There are many reasons why a problem that is hard but not truly complex, and amenable to remedies involving better use of feet and forks, has defied us for so long. We are inclined to medicalize obesity to legitimize it. But obesity as a “disease” implies a need for treatments of a clinical nature, drugs and surgery in particular. There are many good reasons why we do not have, and are unlikely to have, good drugs for obesity treatment. Surgery works, although just how long and how well for children, we really don’t know. But even if it worked well and sustainably, would we really want to sanction sending our sons and daughters through the operating room doors, to reorganize their gastrointestinal tracts, because we couldn’t manage to find ways to keep them from passing under the Golden Arches quite so often?

Even as we tear our proverbial beards, and gnash our teeth, we manage to turn a blind eye. Obesity is a cultural problem and requires a cultural solution we have the knowledge and means to administer. That we fail to apply those means — that we can watch television shows telling us of this threat to our kids, while our kids watching television are bombarded with intensive marketing of the very products that propagate the problem — bespeaks our ambivalence at best, our profit-driven hypocrisies at worst. Are we truly willing to mortgage the health of our children to fortify the corporate bottom line?

This is largely a problem of will, and money. Money, too, figures in the new report. The authors note that access to effective treatments for severe obesity is limited by lack of insurance coverage. In fact, the closing line of the article closes with a focus on dollars: “The task ahead will be arduous and complicated, but the high prevalence and serious consequences of severe obesity require us to commit time, intellectual capital, and financial resources to address it.”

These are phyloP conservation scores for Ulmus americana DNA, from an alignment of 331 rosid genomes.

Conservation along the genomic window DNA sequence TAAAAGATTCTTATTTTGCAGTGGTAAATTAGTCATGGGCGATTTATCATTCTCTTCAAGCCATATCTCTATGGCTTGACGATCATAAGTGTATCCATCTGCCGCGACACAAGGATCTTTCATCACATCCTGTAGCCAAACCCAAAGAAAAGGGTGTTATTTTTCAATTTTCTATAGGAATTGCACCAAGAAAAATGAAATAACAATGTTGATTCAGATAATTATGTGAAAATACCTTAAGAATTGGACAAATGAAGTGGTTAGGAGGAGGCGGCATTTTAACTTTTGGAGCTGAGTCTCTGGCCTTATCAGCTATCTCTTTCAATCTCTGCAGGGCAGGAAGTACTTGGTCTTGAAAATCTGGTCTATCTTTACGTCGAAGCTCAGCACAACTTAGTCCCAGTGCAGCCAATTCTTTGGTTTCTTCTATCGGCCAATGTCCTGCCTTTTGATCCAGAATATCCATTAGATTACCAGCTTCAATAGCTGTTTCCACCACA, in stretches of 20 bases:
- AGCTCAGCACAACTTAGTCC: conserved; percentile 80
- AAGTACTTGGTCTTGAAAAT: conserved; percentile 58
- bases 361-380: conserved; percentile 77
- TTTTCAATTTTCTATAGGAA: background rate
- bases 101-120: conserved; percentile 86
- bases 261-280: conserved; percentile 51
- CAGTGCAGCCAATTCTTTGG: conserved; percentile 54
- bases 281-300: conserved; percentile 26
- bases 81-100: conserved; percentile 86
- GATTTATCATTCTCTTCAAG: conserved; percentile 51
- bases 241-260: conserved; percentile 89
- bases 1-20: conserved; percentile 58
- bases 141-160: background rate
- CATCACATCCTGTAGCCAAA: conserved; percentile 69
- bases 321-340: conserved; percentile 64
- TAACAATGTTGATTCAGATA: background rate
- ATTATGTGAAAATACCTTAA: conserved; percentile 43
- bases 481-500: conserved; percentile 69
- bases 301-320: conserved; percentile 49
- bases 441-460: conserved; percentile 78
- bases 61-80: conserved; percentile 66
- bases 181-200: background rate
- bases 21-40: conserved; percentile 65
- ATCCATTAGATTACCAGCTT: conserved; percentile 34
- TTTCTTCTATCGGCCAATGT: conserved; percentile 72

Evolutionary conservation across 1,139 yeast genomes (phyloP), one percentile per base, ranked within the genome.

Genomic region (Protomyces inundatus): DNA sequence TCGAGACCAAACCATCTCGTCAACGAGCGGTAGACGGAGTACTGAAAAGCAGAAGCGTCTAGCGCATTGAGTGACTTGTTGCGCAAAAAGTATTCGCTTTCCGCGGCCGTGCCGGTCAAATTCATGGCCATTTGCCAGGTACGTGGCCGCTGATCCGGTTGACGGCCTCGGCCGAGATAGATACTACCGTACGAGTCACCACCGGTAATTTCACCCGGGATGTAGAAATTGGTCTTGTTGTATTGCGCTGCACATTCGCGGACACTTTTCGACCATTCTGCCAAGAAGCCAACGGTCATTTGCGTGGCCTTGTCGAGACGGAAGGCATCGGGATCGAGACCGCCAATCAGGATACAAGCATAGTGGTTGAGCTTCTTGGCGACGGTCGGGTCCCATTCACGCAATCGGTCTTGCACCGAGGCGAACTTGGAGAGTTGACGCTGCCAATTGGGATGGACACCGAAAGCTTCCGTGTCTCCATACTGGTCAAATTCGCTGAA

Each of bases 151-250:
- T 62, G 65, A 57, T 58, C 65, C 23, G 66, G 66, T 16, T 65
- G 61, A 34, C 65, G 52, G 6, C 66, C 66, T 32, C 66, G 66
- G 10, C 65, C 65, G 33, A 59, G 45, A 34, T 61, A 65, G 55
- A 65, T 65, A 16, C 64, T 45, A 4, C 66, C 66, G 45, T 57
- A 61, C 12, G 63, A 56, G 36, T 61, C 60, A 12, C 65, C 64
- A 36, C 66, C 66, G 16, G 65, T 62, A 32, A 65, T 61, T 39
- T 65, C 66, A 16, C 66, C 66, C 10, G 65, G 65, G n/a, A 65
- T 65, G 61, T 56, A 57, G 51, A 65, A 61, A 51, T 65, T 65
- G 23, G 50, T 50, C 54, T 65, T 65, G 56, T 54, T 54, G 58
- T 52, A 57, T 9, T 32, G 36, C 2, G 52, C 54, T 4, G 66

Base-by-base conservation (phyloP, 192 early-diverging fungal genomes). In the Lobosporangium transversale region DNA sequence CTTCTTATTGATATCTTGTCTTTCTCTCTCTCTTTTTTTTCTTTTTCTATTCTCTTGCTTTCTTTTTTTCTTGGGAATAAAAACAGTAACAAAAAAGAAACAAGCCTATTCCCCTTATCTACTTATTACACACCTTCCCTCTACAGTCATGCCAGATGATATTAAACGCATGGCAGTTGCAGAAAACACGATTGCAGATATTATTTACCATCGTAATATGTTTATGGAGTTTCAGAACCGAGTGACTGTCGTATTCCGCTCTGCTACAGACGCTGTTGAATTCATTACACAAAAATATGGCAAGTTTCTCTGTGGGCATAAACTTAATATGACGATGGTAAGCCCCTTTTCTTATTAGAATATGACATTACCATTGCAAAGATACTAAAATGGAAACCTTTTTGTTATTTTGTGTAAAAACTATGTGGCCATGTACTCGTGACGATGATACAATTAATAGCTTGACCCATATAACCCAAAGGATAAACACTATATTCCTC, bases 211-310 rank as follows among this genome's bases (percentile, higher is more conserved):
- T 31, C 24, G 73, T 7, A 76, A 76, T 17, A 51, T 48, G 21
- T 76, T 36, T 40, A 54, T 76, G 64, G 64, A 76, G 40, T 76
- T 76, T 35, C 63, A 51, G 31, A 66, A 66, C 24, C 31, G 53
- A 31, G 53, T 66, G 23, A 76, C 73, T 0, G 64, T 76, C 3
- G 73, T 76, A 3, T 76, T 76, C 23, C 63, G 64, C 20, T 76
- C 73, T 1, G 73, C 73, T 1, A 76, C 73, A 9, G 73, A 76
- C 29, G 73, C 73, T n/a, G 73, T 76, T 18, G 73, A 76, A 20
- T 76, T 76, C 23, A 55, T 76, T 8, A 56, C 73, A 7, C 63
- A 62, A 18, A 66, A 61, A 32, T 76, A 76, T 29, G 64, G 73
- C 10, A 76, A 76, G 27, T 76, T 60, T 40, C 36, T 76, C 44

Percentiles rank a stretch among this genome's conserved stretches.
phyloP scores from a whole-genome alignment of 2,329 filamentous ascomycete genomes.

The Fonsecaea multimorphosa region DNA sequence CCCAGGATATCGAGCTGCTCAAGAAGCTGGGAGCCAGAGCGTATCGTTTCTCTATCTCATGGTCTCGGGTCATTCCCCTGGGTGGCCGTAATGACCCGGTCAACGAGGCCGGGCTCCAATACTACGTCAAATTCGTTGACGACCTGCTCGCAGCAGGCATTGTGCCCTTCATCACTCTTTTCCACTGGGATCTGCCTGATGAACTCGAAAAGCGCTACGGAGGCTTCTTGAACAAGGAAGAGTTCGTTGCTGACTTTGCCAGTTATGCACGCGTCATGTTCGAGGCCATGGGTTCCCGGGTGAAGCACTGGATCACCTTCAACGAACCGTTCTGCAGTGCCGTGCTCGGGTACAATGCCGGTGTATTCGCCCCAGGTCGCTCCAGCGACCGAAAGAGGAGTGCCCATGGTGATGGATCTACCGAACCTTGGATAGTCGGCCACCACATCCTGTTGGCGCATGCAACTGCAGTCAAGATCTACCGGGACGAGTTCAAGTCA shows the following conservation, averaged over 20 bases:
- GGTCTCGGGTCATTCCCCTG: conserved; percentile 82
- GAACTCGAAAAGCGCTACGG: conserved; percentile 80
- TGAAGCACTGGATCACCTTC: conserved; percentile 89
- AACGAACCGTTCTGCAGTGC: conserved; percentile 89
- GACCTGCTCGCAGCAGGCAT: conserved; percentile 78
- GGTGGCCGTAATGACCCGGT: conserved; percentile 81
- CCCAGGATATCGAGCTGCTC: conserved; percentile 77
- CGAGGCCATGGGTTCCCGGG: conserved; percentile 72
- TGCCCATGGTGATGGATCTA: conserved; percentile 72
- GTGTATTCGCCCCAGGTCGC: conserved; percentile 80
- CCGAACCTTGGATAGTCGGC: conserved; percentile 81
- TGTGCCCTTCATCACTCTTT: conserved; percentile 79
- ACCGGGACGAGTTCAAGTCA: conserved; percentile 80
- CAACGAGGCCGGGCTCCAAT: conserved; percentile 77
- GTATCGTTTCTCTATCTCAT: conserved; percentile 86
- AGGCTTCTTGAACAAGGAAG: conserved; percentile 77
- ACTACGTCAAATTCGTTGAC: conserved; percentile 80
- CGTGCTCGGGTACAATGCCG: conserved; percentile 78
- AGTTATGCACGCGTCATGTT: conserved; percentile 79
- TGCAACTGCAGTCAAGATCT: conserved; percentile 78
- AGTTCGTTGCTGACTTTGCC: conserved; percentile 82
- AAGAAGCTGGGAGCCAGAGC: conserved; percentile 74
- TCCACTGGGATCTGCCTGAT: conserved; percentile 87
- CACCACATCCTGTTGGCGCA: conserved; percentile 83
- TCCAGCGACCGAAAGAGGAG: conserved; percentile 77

Given the dire consequences of severe obesity left unaddressed, pecuniary neglect is at best penny-wise and pound-foolish. But given the prospects for losing far more than pennies as the pounds accumulate to rob our vulnerable daughters and sons of both years of life, and life in years, it is far worse than that. It is a colossal, collective cultural failure of the first order.

The new report speaks to the grave threat of severe obesity among our children and hints at the solutions we need. The solutions exist; the will to cultivate them seems to be in question. So, the words in this report are just a start. The question now is this: Will we put the needed money where these erudite mouths are?

David L. Katz is the founding director, Yale-Griffin Prevention Research Center.

Deep Brain Stimulation Studied as Last-Ditch Obesity Treatment …

Deep Brain Stimulation Studied as Last-Ditch Obesity Treatment

By Amy Norton

HealthDay Reporter

THURSDAY, June 13 (HealthDay News) — For the first time, researchers have shown that implanting electrodes in the brain’s “feeding center” can be safely done — in a bid to develop a new treatment option for severely obese people who fail to shed pounds even after weight-loss surgery.